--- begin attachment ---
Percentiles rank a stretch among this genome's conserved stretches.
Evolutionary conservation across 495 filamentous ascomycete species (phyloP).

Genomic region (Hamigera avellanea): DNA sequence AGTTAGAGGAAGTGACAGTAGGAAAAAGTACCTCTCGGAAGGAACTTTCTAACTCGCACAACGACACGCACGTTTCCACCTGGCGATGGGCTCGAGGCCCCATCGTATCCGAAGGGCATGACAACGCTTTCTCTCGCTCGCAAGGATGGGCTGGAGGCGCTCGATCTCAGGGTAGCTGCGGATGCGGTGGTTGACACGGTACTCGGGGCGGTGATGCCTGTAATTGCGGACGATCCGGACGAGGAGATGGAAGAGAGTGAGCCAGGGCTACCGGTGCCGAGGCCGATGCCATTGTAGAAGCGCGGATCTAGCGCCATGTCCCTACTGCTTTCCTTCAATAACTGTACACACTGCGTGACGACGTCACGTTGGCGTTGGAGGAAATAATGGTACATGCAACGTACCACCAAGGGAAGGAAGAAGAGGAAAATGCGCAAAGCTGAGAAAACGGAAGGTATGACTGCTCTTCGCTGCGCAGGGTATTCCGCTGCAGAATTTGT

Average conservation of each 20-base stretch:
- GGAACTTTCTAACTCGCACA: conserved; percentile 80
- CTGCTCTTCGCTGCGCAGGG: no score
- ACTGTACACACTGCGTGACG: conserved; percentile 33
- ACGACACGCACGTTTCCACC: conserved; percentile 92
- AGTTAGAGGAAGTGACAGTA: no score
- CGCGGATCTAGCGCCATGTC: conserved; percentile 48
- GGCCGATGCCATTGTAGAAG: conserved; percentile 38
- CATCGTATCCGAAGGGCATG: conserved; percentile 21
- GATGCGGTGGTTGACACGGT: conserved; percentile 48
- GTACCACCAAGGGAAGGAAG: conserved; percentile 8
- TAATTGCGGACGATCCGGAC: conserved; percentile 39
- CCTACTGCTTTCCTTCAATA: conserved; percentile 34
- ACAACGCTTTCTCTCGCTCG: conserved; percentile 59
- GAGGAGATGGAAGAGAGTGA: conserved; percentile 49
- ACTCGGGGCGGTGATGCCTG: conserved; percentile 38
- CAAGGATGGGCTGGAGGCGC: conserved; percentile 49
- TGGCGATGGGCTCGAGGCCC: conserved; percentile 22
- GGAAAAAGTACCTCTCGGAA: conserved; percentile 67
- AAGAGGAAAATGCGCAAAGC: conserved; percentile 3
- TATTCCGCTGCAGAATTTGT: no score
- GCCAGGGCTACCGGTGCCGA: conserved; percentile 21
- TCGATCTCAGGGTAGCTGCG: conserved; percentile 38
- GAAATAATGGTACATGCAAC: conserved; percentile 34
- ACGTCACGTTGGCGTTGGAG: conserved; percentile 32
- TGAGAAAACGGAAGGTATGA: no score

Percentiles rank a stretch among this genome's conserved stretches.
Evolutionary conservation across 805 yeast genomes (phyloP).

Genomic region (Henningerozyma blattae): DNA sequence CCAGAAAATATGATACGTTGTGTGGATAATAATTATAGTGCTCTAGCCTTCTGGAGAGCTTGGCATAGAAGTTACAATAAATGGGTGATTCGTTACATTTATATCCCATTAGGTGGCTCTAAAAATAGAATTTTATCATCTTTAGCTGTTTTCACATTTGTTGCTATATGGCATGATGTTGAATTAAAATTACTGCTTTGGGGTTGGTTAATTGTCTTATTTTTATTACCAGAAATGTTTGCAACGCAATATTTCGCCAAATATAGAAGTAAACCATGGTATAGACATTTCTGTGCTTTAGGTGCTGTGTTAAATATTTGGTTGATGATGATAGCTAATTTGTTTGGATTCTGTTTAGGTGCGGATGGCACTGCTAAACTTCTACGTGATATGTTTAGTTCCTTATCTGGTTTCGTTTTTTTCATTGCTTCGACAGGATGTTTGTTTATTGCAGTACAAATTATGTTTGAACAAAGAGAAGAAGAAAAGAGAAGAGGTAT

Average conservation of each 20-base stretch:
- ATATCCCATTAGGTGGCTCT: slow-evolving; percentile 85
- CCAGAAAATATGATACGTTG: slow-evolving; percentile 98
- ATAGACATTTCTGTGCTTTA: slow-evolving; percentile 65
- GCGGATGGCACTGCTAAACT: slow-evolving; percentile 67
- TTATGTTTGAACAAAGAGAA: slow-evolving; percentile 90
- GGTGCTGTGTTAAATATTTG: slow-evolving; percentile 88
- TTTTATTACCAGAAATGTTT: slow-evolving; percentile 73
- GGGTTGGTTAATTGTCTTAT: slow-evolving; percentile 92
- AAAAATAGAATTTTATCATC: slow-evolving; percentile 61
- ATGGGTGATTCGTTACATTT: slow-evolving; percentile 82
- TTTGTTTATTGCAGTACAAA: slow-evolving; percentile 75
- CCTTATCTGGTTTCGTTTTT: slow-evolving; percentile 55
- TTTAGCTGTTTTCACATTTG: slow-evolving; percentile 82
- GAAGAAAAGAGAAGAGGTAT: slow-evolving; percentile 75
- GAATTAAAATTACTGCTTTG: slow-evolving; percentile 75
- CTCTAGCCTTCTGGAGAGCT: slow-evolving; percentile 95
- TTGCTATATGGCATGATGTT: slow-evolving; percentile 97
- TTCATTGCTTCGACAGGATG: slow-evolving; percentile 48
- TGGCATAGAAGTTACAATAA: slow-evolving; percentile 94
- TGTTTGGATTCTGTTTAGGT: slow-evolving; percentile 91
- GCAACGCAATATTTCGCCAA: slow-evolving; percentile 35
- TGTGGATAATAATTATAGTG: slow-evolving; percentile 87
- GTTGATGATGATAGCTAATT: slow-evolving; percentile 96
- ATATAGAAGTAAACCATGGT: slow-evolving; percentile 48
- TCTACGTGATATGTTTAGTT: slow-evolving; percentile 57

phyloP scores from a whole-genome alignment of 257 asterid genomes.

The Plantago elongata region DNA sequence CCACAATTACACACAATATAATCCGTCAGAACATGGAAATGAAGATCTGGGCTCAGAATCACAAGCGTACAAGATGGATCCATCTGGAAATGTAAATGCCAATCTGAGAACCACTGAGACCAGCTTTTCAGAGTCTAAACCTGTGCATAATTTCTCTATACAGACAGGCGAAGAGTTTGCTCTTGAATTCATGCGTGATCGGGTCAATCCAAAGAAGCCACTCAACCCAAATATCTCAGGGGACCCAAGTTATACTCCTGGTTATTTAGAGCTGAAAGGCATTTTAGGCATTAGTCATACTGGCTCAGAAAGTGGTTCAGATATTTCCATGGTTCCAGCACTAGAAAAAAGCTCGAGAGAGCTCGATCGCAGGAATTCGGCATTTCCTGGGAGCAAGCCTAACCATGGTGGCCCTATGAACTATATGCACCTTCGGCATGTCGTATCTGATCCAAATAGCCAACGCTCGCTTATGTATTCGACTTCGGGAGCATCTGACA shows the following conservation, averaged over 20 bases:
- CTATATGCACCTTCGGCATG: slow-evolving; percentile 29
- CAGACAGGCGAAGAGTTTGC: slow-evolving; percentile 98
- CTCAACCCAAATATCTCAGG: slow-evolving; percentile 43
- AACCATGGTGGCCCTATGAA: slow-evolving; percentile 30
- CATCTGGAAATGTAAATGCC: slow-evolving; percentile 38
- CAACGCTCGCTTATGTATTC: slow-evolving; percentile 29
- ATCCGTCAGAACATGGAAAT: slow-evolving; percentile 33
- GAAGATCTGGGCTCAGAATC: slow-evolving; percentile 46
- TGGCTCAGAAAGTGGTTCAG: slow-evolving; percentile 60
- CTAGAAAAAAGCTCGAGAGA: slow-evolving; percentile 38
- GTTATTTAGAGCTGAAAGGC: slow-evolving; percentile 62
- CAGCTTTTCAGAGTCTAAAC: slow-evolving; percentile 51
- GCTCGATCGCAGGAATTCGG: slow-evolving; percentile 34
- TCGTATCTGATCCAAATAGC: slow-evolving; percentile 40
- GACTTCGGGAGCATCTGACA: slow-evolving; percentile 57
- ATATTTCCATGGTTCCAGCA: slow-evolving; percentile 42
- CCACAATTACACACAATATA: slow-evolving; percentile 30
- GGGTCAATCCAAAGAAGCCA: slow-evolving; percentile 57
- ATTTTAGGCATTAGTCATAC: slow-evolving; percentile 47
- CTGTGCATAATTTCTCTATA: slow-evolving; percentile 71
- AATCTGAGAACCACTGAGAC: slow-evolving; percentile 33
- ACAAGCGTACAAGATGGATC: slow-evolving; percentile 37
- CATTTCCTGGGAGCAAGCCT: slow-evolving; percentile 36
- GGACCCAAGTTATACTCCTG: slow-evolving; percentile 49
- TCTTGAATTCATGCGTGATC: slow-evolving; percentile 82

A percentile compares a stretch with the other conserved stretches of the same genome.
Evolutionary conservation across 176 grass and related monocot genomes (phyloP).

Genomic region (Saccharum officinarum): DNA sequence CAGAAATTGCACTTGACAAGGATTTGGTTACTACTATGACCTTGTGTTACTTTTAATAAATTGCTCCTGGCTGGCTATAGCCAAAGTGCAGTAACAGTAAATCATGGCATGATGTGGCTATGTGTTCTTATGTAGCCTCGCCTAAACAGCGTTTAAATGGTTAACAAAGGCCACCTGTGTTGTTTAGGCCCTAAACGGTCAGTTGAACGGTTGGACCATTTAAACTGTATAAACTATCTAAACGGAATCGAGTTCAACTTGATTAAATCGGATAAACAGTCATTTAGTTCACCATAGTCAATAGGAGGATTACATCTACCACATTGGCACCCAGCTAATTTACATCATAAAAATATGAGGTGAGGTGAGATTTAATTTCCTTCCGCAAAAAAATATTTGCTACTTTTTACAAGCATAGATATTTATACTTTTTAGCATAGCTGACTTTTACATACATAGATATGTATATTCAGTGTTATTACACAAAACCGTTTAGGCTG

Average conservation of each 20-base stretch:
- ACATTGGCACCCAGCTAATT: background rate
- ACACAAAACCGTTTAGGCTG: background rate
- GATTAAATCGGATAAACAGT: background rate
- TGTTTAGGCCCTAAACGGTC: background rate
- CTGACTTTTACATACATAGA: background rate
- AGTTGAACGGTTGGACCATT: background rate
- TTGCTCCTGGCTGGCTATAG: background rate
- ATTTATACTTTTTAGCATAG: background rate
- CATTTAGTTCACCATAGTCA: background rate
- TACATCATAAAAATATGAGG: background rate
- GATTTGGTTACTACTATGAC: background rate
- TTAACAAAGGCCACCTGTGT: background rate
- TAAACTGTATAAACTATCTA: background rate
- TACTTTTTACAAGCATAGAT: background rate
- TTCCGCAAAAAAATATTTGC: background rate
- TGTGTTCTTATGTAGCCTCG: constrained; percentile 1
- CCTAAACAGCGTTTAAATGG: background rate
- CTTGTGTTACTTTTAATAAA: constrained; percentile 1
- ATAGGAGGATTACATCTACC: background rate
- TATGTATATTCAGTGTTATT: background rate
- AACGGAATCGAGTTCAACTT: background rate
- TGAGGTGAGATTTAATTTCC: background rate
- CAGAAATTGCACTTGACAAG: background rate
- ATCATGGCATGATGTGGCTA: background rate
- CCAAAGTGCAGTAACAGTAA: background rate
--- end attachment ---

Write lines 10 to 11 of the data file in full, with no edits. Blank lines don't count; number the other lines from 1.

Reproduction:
- CGCGGATCTAGCGCCATGTC: conserved; percentile 48
- GGCCGATGCCATTGTAGAAG: conserved; percentile 38